Sunday and McP's bum goes on the blink. Scoots I'm afraid folks. Noo...we had dinner in the hotel restaurant last night and I don't reckon it was that. I did, however, buy some beer oot a shop up the road and drank two cans o that while listening tae Sportsound's 'Open All Mics' on BBC World Service. Like a damn fool...I drank them straight oot the can and I reckon this was enough to ensure I spend most of Sunday in and oot of the bog. Nightmare. I also harbour a suspicion that the beer might hae been oot o date. Och well...there ye go...nae permanent harm done. That's China for ye. Yer only ever one careless gulp away fae bacterial dysentery. So that wis Sunday goosed.

Monday is oor last day and we jump on the tube out tae the Temple of Heaven which is...a temple. I think we've been here too long, man. There are only so many temples ye can look at. It's cool enough though I suppose. We actually even try and go see another one straight afterwards, the Yonghe Gong Lama Temple in the North East of the City but when we get there at aboot ten past 4...we discover it shuts at 4 despite oor guidebook saying it is open daily until 5. I get a bit annoyed at this as oor guide book has let us down on 2 or 3 things noo. We went tae go tae a restaurant a few nights ago that just didny exist. Or had perhaps been bulldozed. Either way...let this be a warning tae anybody thinking o coming tae China wi an out o date guidebook. The place is changing so fast, even 2 years makes it painfully inaccurate. Tae compensate oorselves for having came oot this way...we go doon tae the Pass By Bar, a funky wee bar/restaurant on Beijings funkiest street, Nan Luo Gu Xiang, which is near where we are, and hae a pizza. Oor last night in China and we're having pizza. Well...tae be fair...Jacs has meatballs.

Onyway that wis that. Taxi whisks us tae the airport at 5am the next morning so we can take oorsels away tae FUK. By this I mean Fukuoka on Japan's Kyushu Island. FUK is it's airport abbreviation which should provide a rich seam of humour for the next blog entry. I know, I've never heard of it. Me neither but it was the cheapest flight we could get tae Japan.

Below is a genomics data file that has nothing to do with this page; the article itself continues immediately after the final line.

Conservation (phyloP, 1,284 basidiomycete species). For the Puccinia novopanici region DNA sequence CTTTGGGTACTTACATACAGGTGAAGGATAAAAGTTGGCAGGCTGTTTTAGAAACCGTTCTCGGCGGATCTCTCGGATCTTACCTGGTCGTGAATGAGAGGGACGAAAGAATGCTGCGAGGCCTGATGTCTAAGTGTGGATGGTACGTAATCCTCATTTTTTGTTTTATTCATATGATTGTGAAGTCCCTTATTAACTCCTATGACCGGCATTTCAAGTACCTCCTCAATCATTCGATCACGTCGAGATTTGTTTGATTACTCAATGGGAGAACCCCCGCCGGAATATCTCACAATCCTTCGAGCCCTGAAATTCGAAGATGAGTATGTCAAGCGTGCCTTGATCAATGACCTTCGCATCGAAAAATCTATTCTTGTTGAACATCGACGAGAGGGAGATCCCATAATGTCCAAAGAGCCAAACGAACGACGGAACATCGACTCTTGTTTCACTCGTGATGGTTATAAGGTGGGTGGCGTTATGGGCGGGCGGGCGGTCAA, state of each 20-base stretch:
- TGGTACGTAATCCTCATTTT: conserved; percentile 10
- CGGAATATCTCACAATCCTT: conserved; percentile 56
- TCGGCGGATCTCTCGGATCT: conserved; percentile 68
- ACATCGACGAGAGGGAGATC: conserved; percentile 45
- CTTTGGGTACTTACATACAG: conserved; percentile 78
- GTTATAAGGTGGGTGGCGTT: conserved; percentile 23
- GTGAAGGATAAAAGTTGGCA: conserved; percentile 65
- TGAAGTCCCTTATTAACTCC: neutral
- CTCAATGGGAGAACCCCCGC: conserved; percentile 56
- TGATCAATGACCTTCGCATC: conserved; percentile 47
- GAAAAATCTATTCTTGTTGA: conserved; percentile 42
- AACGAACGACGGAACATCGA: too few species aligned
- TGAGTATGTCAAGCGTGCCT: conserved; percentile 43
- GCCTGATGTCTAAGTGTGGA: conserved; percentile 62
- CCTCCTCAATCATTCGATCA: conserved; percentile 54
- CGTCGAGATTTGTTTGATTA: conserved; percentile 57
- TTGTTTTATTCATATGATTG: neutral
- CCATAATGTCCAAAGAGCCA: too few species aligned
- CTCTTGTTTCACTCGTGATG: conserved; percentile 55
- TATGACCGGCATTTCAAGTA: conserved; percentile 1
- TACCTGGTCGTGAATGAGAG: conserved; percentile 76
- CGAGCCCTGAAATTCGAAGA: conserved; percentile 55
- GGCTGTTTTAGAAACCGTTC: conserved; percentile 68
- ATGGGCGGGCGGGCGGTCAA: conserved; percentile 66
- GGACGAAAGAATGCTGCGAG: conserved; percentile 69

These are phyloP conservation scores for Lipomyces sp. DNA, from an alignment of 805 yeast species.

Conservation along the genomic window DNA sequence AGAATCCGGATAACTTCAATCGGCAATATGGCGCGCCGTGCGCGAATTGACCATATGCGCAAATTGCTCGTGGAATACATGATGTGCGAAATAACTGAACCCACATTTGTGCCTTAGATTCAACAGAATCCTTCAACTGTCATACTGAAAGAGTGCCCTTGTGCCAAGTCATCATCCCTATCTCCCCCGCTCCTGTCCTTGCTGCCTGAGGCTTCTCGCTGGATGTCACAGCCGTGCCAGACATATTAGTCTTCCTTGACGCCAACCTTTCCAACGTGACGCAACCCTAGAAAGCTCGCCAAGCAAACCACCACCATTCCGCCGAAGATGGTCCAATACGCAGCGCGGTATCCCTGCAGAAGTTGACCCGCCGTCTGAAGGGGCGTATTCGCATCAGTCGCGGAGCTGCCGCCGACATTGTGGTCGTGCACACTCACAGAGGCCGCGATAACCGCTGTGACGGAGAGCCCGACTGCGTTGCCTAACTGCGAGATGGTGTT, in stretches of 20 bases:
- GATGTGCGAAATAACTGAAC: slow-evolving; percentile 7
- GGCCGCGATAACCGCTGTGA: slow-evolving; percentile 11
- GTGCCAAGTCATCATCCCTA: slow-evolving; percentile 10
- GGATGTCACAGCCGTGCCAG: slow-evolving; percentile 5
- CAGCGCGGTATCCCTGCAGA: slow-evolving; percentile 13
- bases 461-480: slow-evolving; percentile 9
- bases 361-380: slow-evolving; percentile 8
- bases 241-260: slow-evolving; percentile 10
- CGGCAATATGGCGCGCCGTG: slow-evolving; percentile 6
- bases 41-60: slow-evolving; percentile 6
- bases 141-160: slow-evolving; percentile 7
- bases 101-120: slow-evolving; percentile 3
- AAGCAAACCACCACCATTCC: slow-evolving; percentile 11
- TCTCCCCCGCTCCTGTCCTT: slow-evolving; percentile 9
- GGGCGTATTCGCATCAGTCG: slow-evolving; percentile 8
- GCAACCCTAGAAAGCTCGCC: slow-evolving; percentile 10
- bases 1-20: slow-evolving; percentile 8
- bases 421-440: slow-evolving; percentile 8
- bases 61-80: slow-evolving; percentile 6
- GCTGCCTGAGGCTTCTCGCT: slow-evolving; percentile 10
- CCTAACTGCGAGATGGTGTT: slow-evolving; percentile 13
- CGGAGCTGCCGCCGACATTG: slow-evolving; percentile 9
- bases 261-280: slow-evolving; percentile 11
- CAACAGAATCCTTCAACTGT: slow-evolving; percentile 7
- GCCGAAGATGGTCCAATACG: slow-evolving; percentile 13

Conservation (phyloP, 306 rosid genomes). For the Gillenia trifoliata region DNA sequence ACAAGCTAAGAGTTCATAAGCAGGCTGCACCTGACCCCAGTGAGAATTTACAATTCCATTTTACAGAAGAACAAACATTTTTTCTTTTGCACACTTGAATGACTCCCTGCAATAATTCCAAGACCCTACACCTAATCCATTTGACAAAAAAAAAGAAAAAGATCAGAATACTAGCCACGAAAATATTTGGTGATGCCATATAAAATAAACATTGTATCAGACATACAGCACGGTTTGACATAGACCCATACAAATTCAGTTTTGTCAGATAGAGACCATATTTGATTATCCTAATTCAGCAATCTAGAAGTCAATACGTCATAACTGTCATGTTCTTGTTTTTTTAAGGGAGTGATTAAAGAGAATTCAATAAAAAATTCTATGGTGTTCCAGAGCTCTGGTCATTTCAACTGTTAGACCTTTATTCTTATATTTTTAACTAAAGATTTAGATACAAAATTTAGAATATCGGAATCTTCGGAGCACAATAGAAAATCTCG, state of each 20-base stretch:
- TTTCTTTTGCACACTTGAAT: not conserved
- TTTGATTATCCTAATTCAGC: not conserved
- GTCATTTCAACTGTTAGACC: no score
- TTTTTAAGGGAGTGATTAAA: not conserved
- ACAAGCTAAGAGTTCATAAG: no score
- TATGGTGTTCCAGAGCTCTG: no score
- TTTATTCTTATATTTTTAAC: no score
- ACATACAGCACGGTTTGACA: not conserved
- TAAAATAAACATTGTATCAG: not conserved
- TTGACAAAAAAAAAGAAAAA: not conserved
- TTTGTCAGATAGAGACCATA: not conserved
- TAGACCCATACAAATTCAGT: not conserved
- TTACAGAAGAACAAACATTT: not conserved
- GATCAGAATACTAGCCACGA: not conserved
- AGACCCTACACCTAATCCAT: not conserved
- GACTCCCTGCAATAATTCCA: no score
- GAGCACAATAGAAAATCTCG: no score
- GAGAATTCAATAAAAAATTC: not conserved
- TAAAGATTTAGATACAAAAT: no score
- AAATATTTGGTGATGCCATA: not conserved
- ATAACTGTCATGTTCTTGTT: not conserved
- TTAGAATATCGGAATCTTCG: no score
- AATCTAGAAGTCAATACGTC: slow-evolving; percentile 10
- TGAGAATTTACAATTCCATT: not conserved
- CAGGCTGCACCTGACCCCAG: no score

So...last words on China? It's largely dirty, smelly and totally mobbed. It's also bloody cheap and has some well smart stuff in it. The bustle can be quite exciting sometimes. I must add this though...the spitting! Come on China - is the spitting absolutely necessary? Everybody and anybody does it. Men, women, kids. It's no just a piffling we 'ptoo!' aswell it's a big raking 'AYUCHHHGR....PTOOO!' ontae the pavement, subway platform, Great Wall of China....anywhere is good. How that can be construed as acceptable behaviour in any culture I fail to see.

The staring too. That gets a bit wearing eftir a bit. I understand though that we whiteys must still be a bit of a novelty in China as some people are just blatantly amazed when they see ye. Ye actually do not see many other Westerners at all. Outwith the major tourist spots that is. Ye try yer best tae just ignore it but there are sometimes, if yer in a bit of a mood, being jostled aboot on a packed subway platform, where ye are resisting every urge in yer being tae go 'What the fuck are you looking at?'. Even that old Scottish rebuff...'Wanting a photae?' widny work because, in some cases, they actually do. We've had oor photaes taken a couple o times. Seriously. It's a mad place this. Definitely worth visiting though.

Oh and one final thing. Fair play to Jackie Chan for managing tae advertise everything ye can think of in China. We've seen him selling watches, shoes, hair-dye, fizzy juice. He's everywhere, the Jackie Chan. Must be making a killing. Gaun yersel son.

So. Enough already. I'll write again once I get tae FUK.



Castro on the Wall
Jacs and Mao's Mausoleum
Forward Workers
Gate at Tian'anmen Square


April 1, 2010
I enjoyed reading your blog, funny. It made me laugh out loud, brilliant. xx
elliot Mather:
April 2, 2010
Sounds super braw, apart from the dysentry which doesn't sound super braw.

I'm trying hard to think of a FUK pun but failing....hold on.....
May 18, 2010